“You never know how much you really believe anything until its truth or falsehood becomes a matter of life and death to you. It is easy to say you believe a rope to be strong and sound as long as you are merely using it to cord a box. But suppose you had to hang by that rope over a precipice. Wouldn’t you then first discover how much you really trusted it?”
– C.S. Lewis –
This past weekend two very different event’s, totally unrelated, came together to make a big impact on me.
It wasn’t until this weekend that I finally got around to seeing the Academy Award winning film, Dallas Buyers Club. I do recommend the movie – a cautious recommendation, because the movie is rated R, a ‘hard R,’ for language, nudity, sex, drug use and subject matter.
Matthew McConaughey’s portrayal of Ron Woodroof, an AIDS patient in the 1980’s, certainly deserved the Academy award. Although there may be questions as to how accurate McConaughey’s character portrayed the real life Woodroof, that doesn’t really matter.
The film script and McConaughey’s interpretation of Woodroof present a man who, at the beginning of the film, finds out he has AIDS and is given 30 days to live. From there he challenges this ‘death sentence’ and drives forward through a journey of survival. Along the way the character changes his attitude and outlook toward the gay community. He transforms from being self-centered and shameless, to become quite compassionate and understanding.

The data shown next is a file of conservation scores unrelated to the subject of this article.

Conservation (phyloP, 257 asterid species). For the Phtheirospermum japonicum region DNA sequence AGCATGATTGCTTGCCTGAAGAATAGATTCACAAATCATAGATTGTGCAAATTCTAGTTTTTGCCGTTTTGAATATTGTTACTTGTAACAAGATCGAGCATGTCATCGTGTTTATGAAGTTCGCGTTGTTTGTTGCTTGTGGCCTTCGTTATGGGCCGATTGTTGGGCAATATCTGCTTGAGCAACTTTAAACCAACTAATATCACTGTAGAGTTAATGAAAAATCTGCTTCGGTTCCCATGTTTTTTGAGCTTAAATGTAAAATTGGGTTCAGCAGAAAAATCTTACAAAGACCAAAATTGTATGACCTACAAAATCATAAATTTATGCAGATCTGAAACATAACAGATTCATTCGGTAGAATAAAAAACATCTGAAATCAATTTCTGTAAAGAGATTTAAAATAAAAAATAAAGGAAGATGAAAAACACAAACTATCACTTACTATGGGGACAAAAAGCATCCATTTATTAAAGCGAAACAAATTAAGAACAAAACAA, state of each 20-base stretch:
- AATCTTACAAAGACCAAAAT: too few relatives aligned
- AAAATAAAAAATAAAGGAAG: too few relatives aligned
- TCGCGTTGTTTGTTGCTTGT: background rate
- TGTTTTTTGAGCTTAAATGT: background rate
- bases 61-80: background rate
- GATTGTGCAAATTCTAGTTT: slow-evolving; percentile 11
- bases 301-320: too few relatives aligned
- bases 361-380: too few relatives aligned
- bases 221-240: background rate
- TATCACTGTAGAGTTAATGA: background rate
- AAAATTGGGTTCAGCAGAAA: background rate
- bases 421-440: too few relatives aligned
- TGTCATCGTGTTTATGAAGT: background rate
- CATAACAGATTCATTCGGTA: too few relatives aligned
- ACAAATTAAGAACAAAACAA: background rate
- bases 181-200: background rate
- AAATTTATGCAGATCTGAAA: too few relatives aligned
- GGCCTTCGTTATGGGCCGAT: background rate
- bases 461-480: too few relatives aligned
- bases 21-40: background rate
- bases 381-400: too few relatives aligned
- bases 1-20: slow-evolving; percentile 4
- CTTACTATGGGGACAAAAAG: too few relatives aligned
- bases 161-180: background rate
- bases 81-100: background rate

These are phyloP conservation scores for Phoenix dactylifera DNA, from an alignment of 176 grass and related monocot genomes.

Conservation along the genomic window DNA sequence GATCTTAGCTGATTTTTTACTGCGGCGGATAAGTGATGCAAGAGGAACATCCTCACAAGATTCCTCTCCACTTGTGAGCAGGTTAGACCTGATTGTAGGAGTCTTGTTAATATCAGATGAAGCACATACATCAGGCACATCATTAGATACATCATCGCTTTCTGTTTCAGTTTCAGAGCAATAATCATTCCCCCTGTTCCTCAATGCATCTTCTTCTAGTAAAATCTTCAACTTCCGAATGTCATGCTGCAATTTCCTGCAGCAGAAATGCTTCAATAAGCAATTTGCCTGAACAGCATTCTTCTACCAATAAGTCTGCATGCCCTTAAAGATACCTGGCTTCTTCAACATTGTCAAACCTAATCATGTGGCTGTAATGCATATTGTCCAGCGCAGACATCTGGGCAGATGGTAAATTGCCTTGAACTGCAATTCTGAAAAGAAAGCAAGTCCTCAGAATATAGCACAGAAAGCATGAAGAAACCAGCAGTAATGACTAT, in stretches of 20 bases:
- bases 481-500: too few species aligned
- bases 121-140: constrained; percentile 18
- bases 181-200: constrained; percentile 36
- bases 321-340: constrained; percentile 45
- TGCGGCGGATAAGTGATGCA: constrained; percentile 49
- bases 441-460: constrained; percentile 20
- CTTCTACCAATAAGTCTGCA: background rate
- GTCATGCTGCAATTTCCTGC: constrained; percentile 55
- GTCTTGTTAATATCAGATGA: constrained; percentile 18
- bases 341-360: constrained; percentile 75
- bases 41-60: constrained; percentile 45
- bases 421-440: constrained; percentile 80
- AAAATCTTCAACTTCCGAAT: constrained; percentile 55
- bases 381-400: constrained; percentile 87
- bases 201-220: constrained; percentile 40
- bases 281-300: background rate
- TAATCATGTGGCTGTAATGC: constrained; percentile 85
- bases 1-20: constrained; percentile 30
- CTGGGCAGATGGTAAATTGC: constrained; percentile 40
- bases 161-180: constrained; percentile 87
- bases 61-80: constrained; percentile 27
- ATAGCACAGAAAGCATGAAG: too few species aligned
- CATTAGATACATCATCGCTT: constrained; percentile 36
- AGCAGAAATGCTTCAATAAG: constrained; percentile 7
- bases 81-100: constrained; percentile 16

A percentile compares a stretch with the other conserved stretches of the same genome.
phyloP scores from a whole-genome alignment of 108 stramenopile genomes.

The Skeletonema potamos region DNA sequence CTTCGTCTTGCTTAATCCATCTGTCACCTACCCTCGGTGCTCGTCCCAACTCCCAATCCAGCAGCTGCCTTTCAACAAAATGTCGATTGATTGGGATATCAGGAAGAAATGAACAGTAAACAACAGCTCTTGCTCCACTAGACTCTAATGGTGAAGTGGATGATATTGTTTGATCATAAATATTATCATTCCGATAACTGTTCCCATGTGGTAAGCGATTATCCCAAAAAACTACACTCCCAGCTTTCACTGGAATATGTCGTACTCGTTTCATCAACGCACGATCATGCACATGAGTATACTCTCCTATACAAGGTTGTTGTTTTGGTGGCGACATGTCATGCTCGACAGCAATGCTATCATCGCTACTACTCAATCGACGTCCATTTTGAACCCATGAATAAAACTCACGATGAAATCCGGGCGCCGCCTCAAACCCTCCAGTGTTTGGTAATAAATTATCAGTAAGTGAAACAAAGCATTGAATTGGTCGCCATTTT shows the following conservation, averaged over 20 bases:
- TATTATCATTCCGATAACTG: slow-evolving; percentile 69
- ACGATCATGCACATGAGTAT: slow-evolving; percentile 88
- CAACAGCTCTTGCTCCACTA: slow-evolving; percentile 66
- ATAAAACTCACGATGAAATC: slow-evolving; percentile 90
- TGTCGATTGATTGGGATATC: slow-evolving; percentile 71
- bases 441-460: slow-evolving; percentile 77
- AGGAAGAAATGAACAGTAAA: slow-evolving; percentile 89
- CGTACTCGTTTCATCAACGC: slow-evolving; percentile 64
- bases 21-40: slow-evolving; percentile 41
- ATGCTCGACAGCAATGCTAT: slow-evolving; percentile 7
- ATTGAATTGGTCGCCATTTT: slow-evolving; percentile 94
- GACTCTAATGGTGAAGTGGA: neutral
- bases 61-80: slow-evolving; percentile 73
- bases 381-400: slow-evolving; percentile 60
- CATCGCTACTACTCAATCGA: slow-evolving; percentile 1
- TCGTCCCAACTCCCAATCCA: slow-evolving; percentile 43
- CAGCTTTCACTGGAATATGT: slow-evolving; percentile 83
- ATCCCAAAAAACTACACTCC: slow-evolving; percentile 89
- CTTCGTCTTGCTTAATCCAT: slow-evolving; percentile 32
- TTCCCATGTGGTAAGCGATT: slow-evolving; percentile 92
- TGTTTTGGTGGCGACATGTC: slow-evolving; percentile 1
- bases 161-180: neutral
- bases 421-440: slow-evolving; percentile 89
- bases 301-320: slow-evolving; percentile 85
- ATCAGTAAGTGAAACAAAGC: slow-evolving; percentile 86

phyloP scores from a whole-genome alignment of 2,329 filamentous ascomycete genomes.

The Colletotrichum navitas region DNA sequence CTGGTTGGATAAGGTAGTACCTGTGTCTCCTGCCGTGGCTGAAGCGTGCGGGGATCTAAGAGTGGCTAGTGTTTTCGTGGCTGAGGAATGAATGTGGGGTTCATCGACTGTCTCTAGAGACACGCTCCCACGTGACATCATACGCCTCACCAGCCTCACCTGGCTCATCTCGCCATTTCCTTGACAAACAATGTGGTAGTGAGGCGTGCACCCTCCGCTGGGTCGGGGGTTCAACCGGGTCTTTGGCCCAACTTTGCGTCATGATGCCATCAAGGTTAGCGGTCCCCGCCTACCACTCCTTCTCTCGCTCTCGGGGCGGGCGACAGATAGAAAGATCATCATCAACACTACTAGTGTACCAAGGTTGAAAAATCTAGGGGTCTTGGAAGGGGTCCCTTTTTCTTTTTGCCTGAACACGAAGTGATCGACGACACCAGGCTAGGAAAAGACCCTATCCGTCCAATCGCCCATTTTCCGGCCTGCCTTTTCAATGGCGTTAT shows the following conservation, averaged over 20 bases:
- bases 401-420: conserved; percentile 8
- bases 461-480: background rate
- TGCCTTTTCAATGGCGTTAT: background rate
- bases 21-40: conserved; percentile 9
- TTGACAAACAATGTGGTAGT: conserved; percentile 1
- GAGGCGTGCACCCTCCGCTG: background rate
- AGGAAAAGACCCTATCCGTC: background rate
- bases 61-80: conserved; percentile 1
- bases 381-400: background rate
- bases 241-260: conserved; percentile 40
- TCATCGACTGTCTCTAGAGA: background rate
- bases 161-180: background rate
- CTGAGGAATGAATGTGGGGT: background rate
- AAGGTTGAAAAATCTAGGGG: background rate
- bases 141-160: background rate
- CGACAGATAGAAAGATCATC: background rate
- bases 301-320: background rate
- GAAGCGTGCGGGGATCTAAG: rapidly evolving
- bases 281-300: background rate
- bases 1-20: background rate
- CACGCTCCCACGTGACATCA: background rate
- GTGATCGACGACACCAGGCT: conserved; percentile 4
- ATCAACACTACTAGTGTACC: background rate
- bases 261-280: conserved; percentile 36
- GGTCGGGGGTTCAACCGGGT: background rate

The movie is an amazing depiction of courage, compassion and growth.
This weekend I also attended a memorial service for my friend Jarre, a woman who died a few weeks ago from a brain tumor. She had been diagnosed with the tumor not long ago and within a few short months she passed away.
At the memorial service my pastor said that of all the people he had dealt with having to face death with a terminal illness, Jarre had the most courage. It was so true. Jarre was not worried about death. She was confident in a loving God who would welcome her. Jarre was certain that the place to which she was headed is a place of eternal peace and joy.
She received her prognosis, not in denial, but as she had always faced life, with boldness, surrounded by an abundance of laughter. There was never, and I mean never, a time that I spent with Jarre that we didn’t laugh – a lot! Oh, she could be, and often was very serious, never afraid of speaking the truth. But in every interaction with friend or stranger, Jarre expressed love and compassion, along with a good deal of laughter, guaranteed to lift ones spirit.
Although Dallas Buyers Club is a very serious film, it did have a few scenes that were pretty funny. And whenever I think of Jarre – well, laughter just comes with the territory. Both McConaughey’s portrait of Woodroof and my friend Jarre inspire me to recommit myself to living each day courageously, truthfully, compassionately – and always with as much laughter as can be squeezed into each moment.
“Feathers filled the small room. Our laughter kept the feathers in the air. I thought about birds. Could they fly is there wasn’t someone, somewhere, laughing?”
– Jonathan Safran Foer, Extremely Loud and Incredibly Close